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Edward L. Pierce, Memoir and letters of Charles Sumner: volume 2 32 0 Browse Search
Harper's Encyclopedia of United States History (ed. Benson Lossing) 18 0 Browse Search
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Browsing named entities in Edward L. Pierce, Memoir and letters of Charles Sumner: volume 2. You can also browse the collection for Alexander Slidell Mackenzie or search for Alexander Slidell Mackenzie in all documents.

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Edward L. Pierce, Memoir and letters of Charles Sumner: volume 2, Chapter 25: service for Crawford.—The Somers Mutiny.—The nation's duty as to slavery.—1843.—Age, 32. (search)
ept. 12, 1842, under the command of Alexander Slidell Mackenzie. The Mackenzie was added to his ch Commodore Stewart was President, approved Mackenzie's course. Afterwards, a court-martial, of nce of others who were in his interest, that Mackenzie's conduct, notwithstanding this judicial ving a direction to public opinion favorable to Mackenzie, which Spencer's friends were seeking to enl The legality of the means employed by Commander Mackenzie, in suppressing the mutiny, may be judgthe rule by which the responsibility of Commander Mackenzie is to be judged. But what is the rent direction from some of your results. Mackenzie was very grateful for this timely and able ve taking his seat. John Slidell, brother of Mackenzie, later a Senator from Louisiana, and afterwaend. The Judge had not the least doubt that Mackenzie was justified in the alternative he took. Hyou care to mention Judge Story's opinion to Mackenzie, I can have no objections; but, considering [5 more...]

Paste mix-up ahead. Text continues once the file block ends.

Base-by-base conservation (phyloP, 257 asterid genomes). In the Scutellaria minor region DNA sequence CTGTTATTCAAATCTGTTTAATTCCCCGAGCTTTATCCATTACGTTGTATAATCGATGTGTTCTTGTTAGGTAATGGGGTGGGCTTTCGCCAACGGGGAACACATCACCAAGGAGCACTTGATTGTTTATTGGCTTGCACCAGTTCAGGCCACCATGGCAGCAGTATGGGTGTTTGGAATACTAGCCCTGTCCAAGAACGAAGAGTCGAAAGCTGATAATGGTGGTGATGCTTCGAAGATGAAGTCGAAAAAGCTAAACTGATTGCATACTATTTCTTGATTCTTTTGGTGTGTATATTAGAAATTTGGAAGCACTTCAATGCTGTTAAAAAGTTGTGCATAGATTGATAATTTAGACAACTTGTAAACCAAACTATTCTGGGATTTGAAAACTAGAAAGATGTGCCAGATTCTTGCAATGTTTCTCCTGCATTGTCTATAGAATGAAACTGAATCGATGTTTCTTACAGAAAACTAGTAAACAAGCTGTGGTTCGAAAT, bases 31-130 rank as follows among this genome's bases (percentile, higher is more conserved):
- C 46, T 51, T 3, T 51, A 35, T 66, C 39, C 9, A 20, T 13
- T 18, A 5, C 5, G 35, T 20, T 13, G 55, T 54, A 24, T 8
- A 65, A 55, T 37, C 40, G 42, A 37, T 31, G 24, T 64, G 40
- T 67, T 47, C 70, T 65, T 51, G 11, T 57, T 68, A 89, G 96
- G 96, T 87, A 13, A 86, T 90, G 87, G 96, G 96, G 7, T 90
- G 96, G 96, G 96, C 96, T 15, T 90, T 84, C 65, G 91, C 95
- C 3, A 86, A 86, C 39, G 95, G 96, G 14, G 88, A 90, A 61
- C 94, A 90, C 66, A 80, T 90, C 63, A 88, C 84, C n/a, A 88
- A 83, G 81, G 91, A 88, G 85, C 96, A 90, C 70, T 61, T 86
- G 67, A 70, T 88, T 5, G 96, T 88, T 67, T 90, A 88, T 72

Edward L. Pierce, Memoir and letters of Charles Sumner: volume 2, Chapter 28: the city Oration,—the true grandeur of nations.—an argument against war.—July 4, 1845.—Age 34. (search)
cluded in his Works, as revised by himself. The entire edition of his Works, it may be remarked, is to extend to fourteen volumes, of which two are yet to be issued. He had never any sentimental aversion to the use of force as such, even when necessary to the extent of taking life. In 1842 he was earnestly in favor of decisive measures against the rebellion in Rhode Island, and of the use of the national troops for its suppression. Ante, Vol. II. p. 212. He went further in sustaining Mackenzie's summary execution of the Somers mutineers than many who did not share his peace views. Ante, Vol. II. pp. 233-237. In 1862 he advised President Lincoln not to commute the death-sentence passed upon a slave-trader, to the end that the traffic itself should be branded as infamous. When the Southern Rebellion was gathering its forces, he resisted all schemes of compromise, although well assured that their defeat involved inevitable civil war; and, during the winter of 1860-61, conferred